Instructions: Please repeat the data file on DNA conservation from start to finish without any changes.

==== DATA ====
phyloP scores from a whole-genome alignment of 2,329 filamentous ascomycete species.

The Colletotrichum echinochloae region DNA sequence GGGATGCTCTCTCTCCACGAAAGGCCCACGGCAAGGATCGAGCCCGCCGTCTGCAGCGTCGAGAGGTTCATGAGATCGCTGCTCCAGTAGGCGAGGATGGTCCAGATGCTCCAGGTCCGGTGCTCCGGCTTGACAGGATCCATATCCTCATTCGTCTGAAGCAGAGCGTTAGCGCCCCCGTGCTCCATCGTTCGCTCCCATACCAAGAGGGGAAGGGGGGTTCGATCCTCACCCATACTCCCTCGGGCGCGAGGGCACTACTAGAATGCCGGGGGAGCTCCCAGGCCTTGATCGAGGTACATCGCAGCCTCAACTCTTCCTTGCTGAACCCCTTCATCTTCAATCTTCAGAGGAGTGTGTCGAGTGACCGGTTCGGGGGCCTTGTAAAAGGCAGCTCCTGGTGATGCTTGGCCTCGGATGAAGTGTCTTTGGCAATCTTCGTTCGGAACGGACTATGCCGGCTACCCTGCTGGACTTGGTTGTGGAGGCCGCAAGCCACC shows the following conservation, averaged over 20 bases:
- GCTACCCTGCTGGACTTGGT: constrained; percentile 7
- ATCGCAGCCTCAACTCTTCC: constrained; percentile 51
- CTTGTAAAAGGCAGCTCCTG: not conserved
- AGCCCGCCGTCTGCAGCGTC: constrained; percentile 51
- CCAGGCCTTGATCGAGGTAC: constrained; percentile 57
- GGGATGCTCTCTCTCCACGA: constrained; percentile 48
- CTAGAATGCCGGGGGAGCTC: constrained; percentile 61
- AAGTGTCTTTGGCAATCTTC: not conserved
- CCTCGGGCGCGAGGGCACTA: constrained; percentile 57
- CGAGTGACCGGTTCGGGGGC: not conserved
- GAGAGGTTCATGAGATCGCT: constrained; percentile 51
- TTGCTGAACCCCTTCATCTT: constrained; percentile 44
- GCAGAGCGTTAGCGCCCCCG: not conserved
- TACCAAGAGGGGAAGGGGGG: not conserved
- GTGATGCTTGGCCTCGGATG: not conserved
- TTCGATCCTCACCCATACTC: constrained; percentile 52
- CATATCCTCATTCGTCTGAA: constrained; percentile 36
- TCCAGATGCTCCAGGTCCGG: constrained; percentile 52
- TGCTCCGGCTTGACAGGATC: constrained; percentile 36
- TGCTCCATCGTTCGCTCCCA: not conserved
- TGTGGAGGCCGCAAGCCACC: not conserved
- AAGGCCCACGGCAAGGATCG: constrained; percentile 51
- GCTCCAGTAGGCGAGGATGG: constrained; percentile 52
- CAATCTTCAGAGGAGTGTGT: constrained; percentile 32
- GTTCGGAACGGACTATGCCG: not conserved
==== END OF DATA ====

phyloP scores from a whole-genome alignment of 2,329 filamentous ascomycete species.

The Colletotrichum echinochloae region DNA sequence GGGATGCTCTCTCTCCACGAAAGGCCCACGGCAAGGATCGAGCCCGCCGTCTGCAGCGTCGAGAGGTTCATGAGATCGCTGCTCCAGTAGGCGAGGATGGTCCAGATGCTCCAGGTCCGGTGCTCCGGCTTGACAGGATCCATATCCTCATTCGTCTGAAGCAGAGCGTTAGCGCCCCCGTGCTCCATCGTTCGCTCCCATACCAAGAGGGGAAGGGGGGTTCGATCCTCACCCATACTCCCTCGGGCGCGAGGGCACTACTAGAATGCCGGGGGAGCTCCCAGGCCTTGATCGAGGTACATCGCAGCCTCAACTCTTCCTTGCTGAACCCCTTCATCTTCAATCTTCAGAGGAGTGTGTCGAGTGACCGGTTCGGGGGCCTTGTAAAAGGCAGCTCCTGGTGATGCTTGGCCTCGGATGAAGTGTCTTTGGCAATCTTCGTTCGGAACGGACTATGCCGGCTACCCTGCTGGACTTGGTTGTGGAGGCCGCAAGCCACC shows the following conservation, averaged over 20 bases:
- GCTACCCTGCTGGACTTGGT: constrained; percentile 7
- ATCGCAGCCTCAACTCTTCC: constrained; percentile 51
- CTTGTAAAAGGCAGCTCCTG: not conserved
- AGCCCGCCGTCTGCAGCGTC: constrained; percentile 51
- CCAGGCCTTGATCGAGGTAC: constrained; percentile 57
- GGGATGCTCTCTCTCCACGA: constrained; percentile 48
- CTAGAATGCCGGGGGAGCTC: constrained; percentile 61
- AAGTGTCTTTGGCAATCTTC: not conserved
- CCTCGGGCGCGAGGGCACTA: constrained; percentile 57
- CGAGTGACCGGTTCGGGGGC: not conserved
- GAGAGGTTCATGAGATCGCT: constrained; percentile 51
- TTGCTGAACCCCTTCATCTT: constrained; percentile 44
- GCAGAGCGTTAGCGCCCCCG: not conserved
- TACCAAGAGGGGAAGGGGGG: not conserved
- GTGATGCTTGGCCTCGGATG: not conserved
- TTCGATCCTCACCCATACTC: constrained; percentile 52
- CATATCCTCATTCGTCTGAA: constrained; percentile 36
- TCCAGATGCTCCAGGTCCGG: constrained; percentile 52
- TGCTCCGGCTTGACAGGATC: constrained; percentile 36
- TGCTCCATCGTTCGCTCCCA: not conserved
- TGTGGAGGCCGCAAGCCACC: not conserved
- AAGGCCCACGGCAAGGATCG: constrained; percentile 51
- GCTCCAGTAGGCGAGGATGG: constrained; percentile 52
- CAATCTTCAGAGGAGTGTGT: constrained; percentile 32
- GTTCGGAACGGACTATGCCG: not conserved